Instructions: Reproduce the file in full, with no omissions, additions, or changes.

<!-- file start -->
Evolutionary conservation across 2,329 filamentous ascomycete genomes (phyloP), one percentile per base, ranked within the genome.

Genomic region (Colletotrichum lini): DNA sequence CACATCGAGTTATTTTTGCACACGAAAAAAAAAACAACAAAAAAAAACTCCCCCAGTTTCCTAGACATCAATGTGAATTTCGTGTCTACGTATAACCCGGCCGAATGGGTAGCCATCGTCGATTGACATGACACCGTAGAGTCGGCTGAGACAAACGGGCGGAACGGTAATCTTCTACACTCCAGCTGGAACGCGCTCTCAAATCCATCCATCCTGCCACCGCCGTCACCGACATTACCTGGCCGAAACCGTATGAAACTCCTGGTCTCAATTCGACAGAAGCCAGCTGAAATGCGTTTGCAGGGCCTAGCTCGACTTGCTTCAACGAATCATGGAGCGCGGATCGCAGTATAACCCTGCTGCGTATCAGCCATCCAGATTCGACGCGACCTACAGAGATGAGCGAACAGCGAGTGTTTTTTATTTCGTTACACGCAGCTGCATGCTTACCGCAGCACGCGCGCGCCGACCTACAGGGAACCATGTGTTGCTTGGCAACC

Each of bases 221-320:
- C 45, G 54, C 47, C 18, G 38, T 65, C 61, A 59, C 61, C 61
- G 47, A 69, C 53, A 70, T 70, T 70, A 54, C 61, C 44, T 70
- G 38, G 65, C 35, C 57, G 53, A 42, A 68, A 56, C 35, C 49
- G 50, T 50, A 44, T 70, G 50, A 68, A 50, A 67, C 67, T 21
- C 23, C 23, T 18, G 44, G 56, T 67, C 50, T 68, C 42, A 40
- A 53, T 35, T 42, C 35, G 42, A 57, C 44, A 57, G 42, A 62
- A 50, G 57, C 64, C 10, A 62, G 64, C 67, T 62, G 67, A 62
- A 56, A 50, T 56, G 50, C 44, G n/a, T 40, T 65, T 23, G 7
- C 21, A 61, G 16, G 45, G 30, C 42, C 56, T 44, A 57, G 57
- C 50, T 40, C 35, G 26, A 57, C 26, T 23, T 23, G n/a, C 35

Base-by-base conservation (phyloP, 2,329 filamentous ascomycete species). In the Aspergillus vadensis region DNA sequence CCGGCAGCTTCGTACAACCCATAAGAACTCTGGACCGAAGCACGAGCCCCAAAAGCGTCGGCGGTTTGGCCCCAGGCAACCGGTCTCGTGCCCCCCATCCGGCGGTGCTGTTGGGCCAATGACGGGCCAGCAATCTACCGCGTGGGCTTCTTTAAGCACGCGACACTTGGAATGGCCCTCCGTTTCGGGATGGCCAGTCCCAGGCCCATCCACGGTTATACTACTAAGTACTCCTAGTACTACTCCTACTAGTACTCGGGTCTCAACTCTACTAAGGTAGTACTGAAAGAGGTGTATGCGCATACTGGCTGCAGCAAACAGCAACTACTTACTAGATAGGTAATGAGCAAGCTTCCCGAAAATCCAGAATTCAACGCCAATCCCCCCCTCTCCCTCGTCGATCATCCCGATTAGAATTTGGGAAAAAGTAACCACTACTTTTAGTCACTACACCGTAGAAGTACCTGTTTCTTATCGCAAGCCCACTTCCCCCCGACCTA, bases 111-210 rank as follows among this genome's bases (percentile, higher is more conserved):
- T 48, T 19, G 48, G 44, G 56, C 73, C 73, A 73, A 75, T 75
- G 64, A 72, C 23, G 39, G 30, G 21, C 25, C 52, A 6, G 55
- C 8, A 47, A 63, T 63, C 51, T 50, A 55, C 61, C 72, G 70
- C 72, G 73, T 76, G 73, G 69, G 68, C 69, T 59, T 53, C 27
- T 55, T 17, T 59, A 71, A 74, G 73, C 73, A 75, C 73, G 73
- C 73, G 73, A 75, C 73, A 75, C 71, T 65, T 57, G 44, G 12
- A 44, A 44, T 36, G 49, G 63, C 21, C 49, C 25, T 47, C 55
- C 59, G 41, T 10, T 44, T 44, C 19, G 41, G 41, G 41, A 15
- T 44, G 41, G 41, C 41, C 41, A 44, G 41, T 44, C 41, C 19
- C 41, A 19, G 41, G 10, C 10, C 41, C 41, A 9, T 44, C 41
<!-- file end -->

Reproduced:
Evolutionary conservation across 2,329 filamentous ascomycete genomes (phyloP), one percentile per base, ranked within the genome.

Genomic region (Colletotrichum lini): DNA sequence CACATCGAGTTATTTTTGCACACGAAAAAAAAAACAACAAAAAAAAACTCCCCCAGTTTCCTAGACATCAATGTGAATTTCGTGTCTACGTATAACCCGGCCGAATGGGTAGCCATCGTCGATTGACATGACACCGTAGAGTCGGCTGAGACAAACGGGCGGAACGGTAATCTTCTACACTCCAGCTGGAACGCGCTCTCAAATCCATCCATCCTGCCACCGCCGTCACCGACATTACCTGGCCGAAACCGTATGAAACTCCTGGTCTCAATTCGACAGAAGCCAGCTGAAATGCGTTTGCAGGGCCTAGCTCGACTTGCTTCAACGAATCATGGAGCGCGGATCGCAGTATAACCCTGCTGCGTATCAGCCATCCAGATTCGACGCGACCTACAGAGATGAGCGAACAGCGAGTGTTTTTTATTTCGTTACACGCAGCTGCATGCTTACCGCAGCACGCGCGCGCCGACCTACAGGGAACCATGTGTTGCTTGGCAACC

Each of bases 221-320:
- C 45, G 54, C 47, C 18, G 38, T 65, C 61, A 59, C 61, C 61
- G 47, A 69, C 53, A 70, T 70, T 70, A 54, C 61, C 44, T 70
- G 38, G 65, C 35, C 57, G 53, A 42, A 68, A 56, C 35, C 49
- G 50, T 50, A 44, T 70, G 50, A 68, A 50, A 67, C 67, T 21
- C 23, C 23, T 18, G 44, G 56, T 67, C 50, T 68, C 42, A 40
- A 53, T 35, T 42, C 35, G 42, A 57, C 44, A 57, G 42, A 62
- A 50, G 57, C 64, C 10, A 62, G 64, C 67, T 62, G 67, A 62
- A 56, A 50, T 56, G 50, C 44, G n/a, T 40, T 65, T 23, G 7
- C 21, A 61, G 16, G 45, G 30, C 42, C 56, T 44, A 57, G 57
- C 50, T 40, C 35, G 26, A 57, C 26, T 23, T 23, G n/a, C 35

Base-by-base conservation (phyloP, 2,329 filamentous ascomycete species). In the Aspergillus vadensis region DNA sequence CCGGCAGCTTCGTACAACCCATAAGAACTCTGGACCGAAGCACGAGCCCCAAAAGCGTCGGCGGTTTGGCCCCAGGCAACCGGTCTCGTGCCCCCCATCCGGCGGTGCTGTTGGGCCAATGACGGGCCAGCAATCTACCGCGTGGGCTTCTTTAAGCACGCGACACTTGGAATGGCCCTCCGTTTCGGGATGGCCAGTCCCAGGCCCATCCACGGTTATACTACTAAGTACTCCTAGTACTACTCCTACTAGTACTCGGGTCTCAACTCTACTAAGGTAGTACTGAAAGAGGTGTATGCGCATACTGGCTGCAGCAAACAGCAACTACTTACTAGATAGGTAATGAGCAAGCTTCCCGAAAATCCAGAATTCAACGCCAATCCCCCCCTCTCCCTCGTCGATCATCCCGATTAGAATTTGGGAAAAAGTAACCACTACTTTTAGTCACTACACCGTAGAAGTACCTGTTTCTTATCGCAAGCCCACTTCCCCCCGACCTA, bases 111-210 rank as follows among this genome's bases (percentile, higher is more conserved):
- T 48, T 19, G 48, G 44, G 56, C 73, C 73, A 73, A 75, T 75
- G 64, A 72, C 23, G 39, G 30, G 21, C 25, C 52, A 6, G 55
- C 8, A 47, A 63, T 63, C 51, T 50, A 55, C 61, C 72, G 70
- C 72, G 73, T 76, G 73, G 69, G 68, C 69, T 59, T 53, C 27
- T 55, T 17, T 59, A 71, A 74, G 73, C 73, A 75, C 73, G 73
- C 73, G 73, A 75, C 73, A 75, C 71, T 65, T 57, G 44, G 12
- A 44, A 44, T 36, G 49, G 63, C 21, C 49, C 25, T 47, C 55
- C 59, G 41, T 10, T 44, T 44, C 19, G 41, G 41, G 41, A 15
- T 44, G 41, G 41, C 41, C 41, A 44, G 41, T 44, C 41, C 19
- C 41, A 19, G 41, G 10, C 10, C 41, C 41, A 9, T 44, C 41